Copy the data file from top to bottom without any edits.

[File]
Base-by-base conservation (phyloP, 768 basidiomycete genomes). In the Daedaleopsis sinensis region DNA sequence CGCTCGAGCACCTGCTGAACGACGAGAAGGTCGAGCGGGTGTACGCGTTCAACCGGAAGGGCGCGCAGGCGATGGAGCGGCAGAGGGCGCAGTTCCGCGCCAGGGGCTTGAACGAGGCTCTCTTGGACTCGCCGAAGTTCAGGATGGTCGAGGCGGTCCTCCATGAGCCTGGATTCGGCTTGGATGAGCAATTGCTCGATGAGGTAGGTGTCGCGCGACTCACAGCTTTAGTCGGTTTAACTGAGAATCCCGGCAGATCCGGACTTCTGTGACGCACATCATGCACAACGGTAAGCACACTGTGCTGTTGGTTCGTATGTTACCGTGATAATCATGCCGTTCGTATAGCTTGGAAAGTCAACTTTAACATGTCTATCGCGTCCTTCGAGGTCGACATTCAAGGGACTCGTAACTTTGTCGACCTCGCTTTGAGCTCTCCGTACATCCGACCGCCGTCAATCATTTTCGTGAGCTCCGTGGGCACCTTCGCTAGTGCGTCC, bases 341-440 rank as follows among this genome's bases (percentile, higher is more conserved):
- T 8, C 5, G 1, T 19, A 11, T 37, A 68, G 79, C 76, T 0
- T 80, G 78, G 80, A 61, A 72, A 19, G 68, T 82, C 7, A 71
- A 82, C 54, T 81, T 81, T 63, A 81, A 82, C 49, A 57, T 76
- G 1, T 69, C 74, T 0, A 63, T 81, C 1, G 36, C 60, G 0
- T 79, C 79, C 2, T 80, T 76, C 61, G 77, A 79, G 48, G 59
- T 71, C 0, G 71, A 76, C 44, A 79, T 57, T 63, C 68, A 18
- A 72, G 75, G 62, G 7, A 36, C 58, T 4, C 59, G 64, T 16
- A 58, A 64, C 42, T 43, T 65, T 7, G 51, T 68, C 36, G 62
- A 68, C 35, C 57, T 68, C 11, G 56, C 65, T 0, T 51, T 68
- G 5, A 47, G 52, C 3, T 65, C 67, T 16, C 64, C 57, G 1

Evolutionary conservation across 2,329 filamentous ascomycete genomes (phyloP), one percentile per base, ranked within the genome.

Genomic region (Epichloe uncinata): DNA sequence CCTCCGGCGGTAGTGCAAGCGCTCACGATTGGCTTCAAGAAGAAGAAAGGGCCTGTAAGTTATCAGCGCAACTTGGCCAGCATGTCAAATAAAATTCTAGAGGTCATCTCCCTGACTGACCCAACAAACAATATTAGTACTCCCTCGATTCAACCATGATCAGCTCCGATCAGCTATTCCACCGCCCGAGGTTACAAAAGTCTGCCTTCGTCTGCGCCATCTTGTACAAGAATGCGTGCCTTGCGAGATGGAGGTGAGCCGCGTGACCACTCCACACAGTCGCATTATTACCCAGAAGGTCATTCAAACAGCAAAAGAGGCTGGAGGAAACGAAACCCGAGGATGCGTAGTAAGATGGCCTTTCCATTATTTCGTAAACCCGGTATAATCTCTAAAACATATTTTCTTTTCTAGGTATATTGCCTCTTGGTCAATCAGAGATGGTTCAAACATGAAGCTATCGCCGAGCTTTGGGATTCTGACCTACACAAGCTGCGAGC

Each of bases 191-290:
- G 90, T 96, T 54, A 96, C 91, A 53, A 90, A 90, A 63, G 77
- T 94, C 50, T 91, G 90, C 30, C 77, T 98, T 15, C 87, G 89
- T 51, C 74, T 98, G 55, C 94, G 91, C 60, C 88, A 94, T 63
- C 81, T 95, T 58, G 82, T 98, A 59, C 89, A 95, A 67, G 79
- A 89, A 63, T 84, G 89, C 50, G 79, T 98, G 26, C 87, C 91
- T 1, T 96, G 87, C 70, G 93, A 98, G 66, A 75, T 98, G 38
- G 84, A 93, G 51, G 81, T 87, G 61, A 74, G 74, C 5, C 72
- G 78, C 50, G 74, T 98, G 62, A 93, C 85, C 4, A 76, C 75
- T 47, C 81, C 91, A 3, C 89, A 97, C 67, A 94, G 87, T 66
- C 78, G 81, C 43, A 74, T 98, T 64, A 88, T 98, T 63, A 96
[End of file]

Base-by-base conservation (phyloP, 768 basidiomycete genomes). In the Daedaleopsis sinensis region DNA sequence CGCTCGAGCACCTGCTGAACGACGAGAAGGTCGAGCGGGTGTACGCGTTCAACCGGAAGGGCGCGCAGGCGATGGAGCGGCAGAGGGCGCAGTTCCGCGCCAGGGGCTTGAACGAGGCTCTCTTGGACTCGCCGAAGTTCAGGATGGTCGAGGCGGTCCTCCATGAGCCTGGATTCGGCTTGGATGAGCAATTGCTCGATGAGGTAGGTGTCGCGCGACTCACAGCTTTAGTCGGTTTAACTGAGAATCCCGGCAGATCCGGACTTCTGTGACGCACATCATGCACAACGGTAAGCACACTGTGCTGTTGGTTCGTATGTTACCGTGATAATCATGCCGTTCGTATAGCTTGGAAAGTCAACTTTAACATGTCTATCGCGTCCTTCGAGGTCGACATTCAAGGGACTCGTAACTTTGTCGACCTCGCTTTGAGCTCTCCGTACATCCGACCGCCGTCAATCATTTTCGTGAGCTCCGTGGGCACCTTCGCTAGTGCGTCC, bases 341-440 rank as follows among this genome's bases (percentile, higher is more conserved):
- T 8, C 5, G 1, T 19, A 11, T 37, A 68, G 79, C 76, T 0
- T 80, G 78, G 80, A 61, A 72, A 19, G 68, T 82, C 7, A 71
- A 82, C 54, T 81, T 81, T 63, A 81, A 82, C 49, A 57, T 76
- G 1, T 69, C 74, T 0, A 63, T 81, C 1, G 36, C 60, G 0
- T 79, C 79, C 2, T 80, T 76, C 61, G 77, A 79, G 48, G 59
- T 71, C 0, G 71, A 76, C 44, A 79, T 57, T 63, C 68, A 18
- A 72, G 75, G 62, G 7, A 36, C 58, T 4, C 59, G 64, T 16
- A 58, A 64, C 42, T 43, T 65, T 7, G 51, T 68, C 36, G 62
- A 68, C 35, C 57, T 68, C 11, G 56, C 65, T 0, T 51, T 68
- G 5, A 47, G 52, C 3, T 65, C 67, T 16, C 64, C 57, G 1

Evolutionary conservation across 2,329 filamentous ascomycete genomes (phyloP), one percentile per base, ranked within the genome.

Genomic region (Epichloe uncinata): DNA sequence CCTCCGGCGGTAGTGCAAGCGCTCACGATTGGCTTCAAGAAGAAGAAAGGGCCTGTAAGTTATCAGCGCAACTTGGCCAGCATGTCAAATAAAATTCTAGAGGTCATCTCCCTGACTGACCCAACAAACAATATTAGTACTCCCTCGATTCAACCATGATCAGCTCCGATCAGCTATTCCACCGCCCGAGGTTACAAAAGTCTGCCTTCGTCTGCGCCATCTTGTACAAGAATGCGTGCCTTGCGAGATGGAGGTGAGCCGCGTGACCACTCCACACAGTCGCATTATTACCCAGAAGGTCATTCAAACAGCAAAAGAGGCTGGAGGAAACGAAACCCGAGGATGCGTAGTAAGATGGCCTTTCCATTATTTCGTAAACCCGGTATAATCTCTAAAACATATTTTCTTTTCTAGGTATATTGCCTCTTGGTCAATCAGAGATGGTTCAAACATGAAGCTATCGCCGAGCTTTGGGATTCTGACCTACACAAGCTGCGAGC

Each of bases 191-290:
- G 90, T 96, T 54, A 96, C 91, A 53, A 90, A 90, A 63, G 77
- T 94, C 50, T 91, G 90, C 30, C 77, T 98, T 15, C 87, G 89
- T 51, C 74, T 98, G 55, C 94, G 91, C 60, C 88, A 94, T 63
- C 81, T 95, T 58, G 82, T 98, A 59, C 89, A 95, A 67, G 79
- A 89, A 63, T 84, G 89, C 50, G 79, T 98, G 26, C 87, C 91
- T 1, T 96, G 87, C 70, G 93, A 98, G 66, A 75, T 98, G 38
- G 84, A 93, G 51, G 81, T 87, G 61, A 74, G 74, C 5, C 72
- G 78, C 50, G 74, T 98, G 62, A 93, C 85, C 4, A 76, C 75
- T 47, C 81, C 91, A 3, C 89, A 97, C 67, A 94, G 87, T 66
- C 78, G 81, C 43, A 74, T 98, T 64, A 88, T 98, T 63, A 96